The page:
When a man gets into the assembly, or becomes one of the council, he should study the laws of the istand, and the prosperity of the people in general, and learn by speaking to himself in private, to argue with some degree of logic and gracesul oratory; not to follow the precepts of his caliloo, or pedling little minded brethren, when they meet in assembly, chattering of canes and corn pieces, of grass penns and cattle, or of beef and butter, rotten cheese, herrings, &c. &c. such converfation may suit cowlkin heroes or clerks, but it is highly improper in the kings house.

Any man, though ignorant of the law, may be appointed chief or assistant judge, which I think is very improper, for none but old experienced barristers should fill such places. Should you be elevated to a tribunal of justice, fay little, look grave and attentive, and you may pass for a man of fense; but I would advise you, however, to pay particular attention to the evidences, to let common sense direct you, and not to be

baffled baffled by the quirks or chicanery of lawyers; and least your memory may prove false to forget the obligation you entered into, to write down and get by wrote, or to paste it over the place you fit when administering justice, an oath, as follows:

You do swear, that you will, according to the best of your skill, conscience, and judgment, do equal right, law and justice, to his Majesty and all his subjects and people, both rich and poor, without favour or affection, hatred or malice, or having regard to any person whatsoever that hath any matter, cause or any thing at any time depending before you.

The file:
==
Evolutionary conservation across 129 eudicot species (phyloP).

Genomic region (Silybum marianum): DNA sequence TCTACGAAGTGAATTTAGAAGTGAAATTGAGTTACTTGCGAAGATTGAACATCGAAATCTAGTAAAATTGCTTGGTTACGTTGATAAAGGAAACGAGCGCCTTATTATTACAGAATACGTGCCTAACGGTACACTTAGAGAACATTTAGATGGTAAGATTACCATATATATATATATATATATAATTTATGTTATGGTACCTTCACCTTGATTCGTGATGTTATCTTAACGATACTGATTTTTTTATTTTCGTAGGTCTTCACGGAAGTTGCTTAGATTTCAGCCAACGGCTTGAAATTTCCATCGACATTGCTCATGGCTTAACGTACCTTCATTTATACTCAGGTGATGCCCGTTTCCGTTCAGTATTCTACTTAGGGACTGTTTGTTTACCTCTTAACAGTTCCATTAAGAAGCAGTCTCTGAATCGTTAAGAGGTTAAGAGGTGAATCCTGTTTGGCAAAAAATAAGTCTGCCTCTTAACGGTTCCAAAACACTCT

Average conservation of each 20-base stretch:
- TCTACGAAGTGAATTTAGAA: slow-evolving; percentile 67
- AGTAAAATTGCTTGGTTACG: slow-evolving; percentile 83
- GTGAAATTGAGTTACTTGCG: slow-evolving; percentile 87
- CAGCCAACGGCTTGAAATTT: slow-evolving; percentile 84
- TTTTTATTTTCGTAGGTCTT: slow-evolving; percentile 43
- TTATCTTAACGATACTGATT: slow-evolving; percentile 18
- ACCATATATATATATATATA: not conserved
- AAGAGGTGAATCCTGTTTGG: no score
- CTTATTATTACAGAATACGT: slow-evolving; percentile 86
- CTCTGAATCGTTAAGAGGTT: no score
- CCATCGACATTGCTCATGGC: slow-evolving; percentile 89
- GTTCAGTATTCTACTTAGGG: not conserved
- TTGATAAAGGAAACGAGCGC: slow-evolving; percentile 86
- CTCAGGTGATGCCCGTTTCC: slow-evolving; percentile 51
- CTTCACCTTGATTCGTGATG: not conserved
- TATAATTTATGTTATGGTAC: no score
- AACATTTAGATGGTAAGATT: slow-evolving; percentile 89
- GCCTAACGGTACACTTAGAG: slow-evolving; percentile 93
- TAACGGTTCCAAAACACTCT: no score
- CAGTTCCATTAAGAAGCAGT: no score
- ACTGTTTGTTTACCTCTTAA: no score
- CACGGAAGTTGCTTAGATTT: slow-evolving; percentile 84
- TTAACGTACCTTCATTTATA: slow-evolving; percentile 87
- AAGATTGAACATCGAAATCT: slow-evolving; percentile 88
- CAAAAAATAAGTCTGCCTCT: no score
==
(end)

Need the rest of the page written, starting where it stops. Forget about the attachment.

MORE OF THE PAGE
So help you GOD.

This may prevent you from censure before God and man; for every subject, the meanest as well as the greatest, has an equal right to justice. Justice should not be bought or sold, nor should it be delayed from any man, for *« every man has a natural unalienable right to look upon himself equal to any man whatsoever." It is not estates or titles that makes one man better than another; men only excell in fouls and sentiments. When judges or magistrates shew favour or affection, hatred or malice, to any particular individual (even to the poor tar, who has been barbarously treated on his voyage by the

remorseless remorseless Guinea captain) who applies to them for justice, it is a violation of the law, and a strong proof of the depravity of the human heart.

How odious must men appear who are chosen out from among the rest to distribute justice, when they are capable of corruption ?—and I am sorry to be obliged to fay that there are too many of this kind, not only in Jamaica, but all over the West Indies.

•« When the righteous are in authority, the people rejoice; but when the wicked beareth rule, the people murmur."

From all I have now faid, you may be assured, that if you do not behave yourself courteously, humble, and submissive, and keep your tongue as it were with a bit and bridle, and your mind close to yourself, you never will be a great man: Shakespeare fays most pointedly,

But it is a common proof,

"That lowliness is young ambition's ladder,
Whereto the climber upward turns his face;
But when he once attains the upmost round,
He then unto the ladder turns his back,
Looks in the clouds, scorning the base degrees
By which he did ascend."

Those who are born in the country are called Creoles, the men in general, fave only those who drink strong liquors to excess, are of a sickly, pale, yellowish complexion, meagre, weak, and

emaciated